The Desirability of Handbags

Handbags, like technology, can become part of your “everyday carry” – if they fit into your everyday life. Sometimes a handbag doesn’t “fit” your lifestyle, but you buy it anyway. Good handbags should be usable, but some very popular handbags are not at all usable. Why do people buy handbags that are hard to use?

In my last post, I outlined the major dimensions of handbag usability. In this post, I describe another “job” people hire handbags to do for them: social signaling. This post might help you avoid buying the wrong bag, but it will also reveal something quite invisible to most folks: consumer products are not pragmatic, functional things, but complex cultural memes that are infused with social meaning. People buy handbags (or phones, or software) not just to carry their stuff, but also to project a desirable image.

Beyond usability: what “job” do you hire your handbag to do?

Some in the user experience community talk about products and objects you “hire” to do a job for you. The Jobs-to-be-done (JTBD) framework is highly influential beyond the UX field; business strategists use it as well.

Using the JTBD framework, we might ask, what do we “hire” handbags to do for us? First, the obvious: we do hire handbags to carry our stuff for us.  But if that’s all that handbags are, we’d all be carrying plastic shopping bags. Something else is going on here. But what?

Here’s Miley Cyrus with a truly stylish white plastic tote and brown plastic jumbo tote.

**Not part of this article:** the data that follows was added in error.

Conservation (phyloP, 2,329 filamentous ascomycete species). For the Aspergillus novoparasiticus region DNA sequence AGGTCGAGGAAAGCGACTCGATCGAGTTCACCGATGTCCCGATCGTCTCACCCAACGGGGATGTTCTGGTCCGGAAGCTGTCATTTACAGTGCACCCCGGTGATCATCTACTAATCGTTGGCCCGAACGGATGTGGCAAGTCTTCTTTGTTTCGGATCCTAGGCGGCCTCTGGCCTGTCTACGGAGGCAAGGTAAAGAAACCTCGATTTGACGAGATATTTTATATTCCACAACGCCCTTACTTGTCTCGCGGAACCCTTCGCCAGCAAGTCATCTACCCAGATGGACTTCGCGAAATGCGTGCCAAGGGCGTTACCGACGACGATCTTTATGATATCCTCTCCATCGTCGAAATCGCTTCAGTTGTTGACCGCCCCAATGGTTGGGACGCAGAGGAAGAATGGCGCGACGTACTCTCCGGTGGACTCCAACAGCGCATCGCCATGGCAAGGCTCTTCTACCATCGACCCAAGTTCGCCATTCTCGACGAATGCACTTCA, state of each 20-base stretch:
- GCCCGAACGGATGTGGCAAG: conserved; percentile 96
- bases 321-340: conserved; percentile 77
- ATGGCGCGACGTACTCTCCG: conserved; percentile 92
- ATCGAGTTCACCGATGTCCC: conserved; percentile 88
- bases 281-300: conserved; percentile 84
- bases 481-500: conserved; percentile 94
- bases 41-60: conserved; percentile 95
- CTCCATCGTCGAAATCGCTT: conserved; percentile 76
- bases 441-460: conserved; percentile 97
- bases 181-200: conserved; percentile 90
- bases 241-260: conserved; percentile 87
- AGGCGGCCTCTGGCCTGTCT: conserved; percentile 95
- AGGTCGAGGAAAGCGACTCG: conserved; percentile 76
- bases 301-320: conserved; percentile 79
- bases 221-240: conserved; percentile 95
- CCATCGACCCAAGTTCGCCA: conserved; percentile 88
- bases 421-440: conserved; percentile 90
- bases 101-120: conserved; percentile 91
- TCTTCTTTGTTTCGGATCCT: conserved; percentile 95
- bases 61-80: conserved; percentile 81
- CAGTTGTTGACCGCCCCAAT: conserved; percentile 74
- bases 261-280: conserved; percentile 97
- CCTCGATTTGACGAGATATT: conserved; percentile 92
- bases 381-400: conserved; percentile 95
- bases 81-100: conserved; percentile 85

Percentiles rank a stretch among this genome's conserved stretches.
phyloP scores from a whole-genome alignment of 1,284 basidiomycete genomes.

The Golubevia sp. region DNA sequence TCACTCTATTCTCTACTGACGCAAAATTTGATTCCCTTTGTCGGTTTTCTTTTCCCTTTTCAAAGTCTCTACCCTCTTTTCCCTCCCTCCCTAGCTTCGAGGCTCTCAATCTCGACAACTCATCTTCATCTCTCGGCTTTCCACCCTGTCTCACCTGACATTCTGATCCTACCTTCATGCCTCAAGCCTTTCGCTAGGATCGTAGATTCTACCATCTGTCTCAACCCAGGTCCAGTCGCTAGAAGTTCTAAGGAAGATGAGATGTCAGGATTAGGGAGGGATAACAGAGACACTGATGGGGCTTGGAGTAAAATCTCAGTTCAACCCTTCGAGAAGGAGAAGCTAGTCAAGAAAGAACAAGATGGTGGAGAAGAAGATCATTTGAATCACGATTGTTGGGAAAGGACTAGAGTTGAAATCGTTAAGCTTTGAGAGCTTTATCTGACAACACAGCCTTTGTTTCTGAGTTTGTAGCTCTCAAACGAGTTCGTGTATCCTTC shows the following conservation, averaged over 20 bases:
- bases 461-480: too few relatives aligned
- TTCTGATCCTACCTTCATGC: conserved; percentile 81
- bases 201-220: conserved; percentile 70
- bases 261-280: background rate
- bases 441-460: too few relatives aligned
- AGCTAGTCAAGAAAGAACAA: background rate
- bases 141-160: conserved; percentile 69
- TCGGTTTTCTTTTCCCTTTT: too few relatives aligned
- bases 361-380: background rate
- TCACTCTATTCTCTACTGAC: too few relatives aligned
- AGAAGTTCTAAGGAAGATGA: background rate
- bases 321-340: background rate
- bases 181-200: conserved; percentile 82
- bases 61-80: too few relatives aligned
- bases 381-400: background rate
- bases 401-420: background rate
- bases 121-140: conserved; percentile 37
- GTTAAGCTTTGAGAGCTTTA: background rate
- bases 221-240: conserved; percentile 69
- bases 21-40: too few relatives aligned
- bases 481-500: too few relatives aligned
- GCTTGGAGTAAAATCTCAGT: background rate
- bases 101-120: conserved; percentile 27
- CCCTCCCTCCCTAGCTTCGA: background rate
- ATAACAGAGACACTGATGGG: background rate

Many technologists make the mistake that functionality will automatically translate into product love – it doesn’t.  Plastic bags are pretty usable, but they are not at all desirable. Some of the most desirable handbags are not usable at all (I’m looking at you Hermes Kelly bag).  Even unusable handbags will be highly sought after if they effectively project a desirable image.

We “hire” our handbags to tell other people: “This is the kind of person I am.” No amount of Carry-ability will convince me to buy an all-crocodile handbag, for example, because I don’t like killing crocodiles for leather, and, more germanely, I don’t want other people to think I support killing crocodiles. Jane Birkin herself did not like killing crocodiles, and begged Hermes to stop using crocodile leather on their Birkin bag (They did not stop but managed to come to an agreement with Birkin).

Projecting An Image: Handbag as PR Machine

Handbags tell people what kind of person you want them to see in you. Sociologist Erving Goffman called this “impression management”; a handbag is part of the impression you architect.

We “hire” a handbag just like we hire a PR firm to create an image for us. Who can forget the Sex in the City episode where PR executive Samantha bought a Birkin, pretending it was to enhance the image of her client Lucy Liu? Ironically, this is exactly what Samantha was hiring the Birkin bag to do for herself.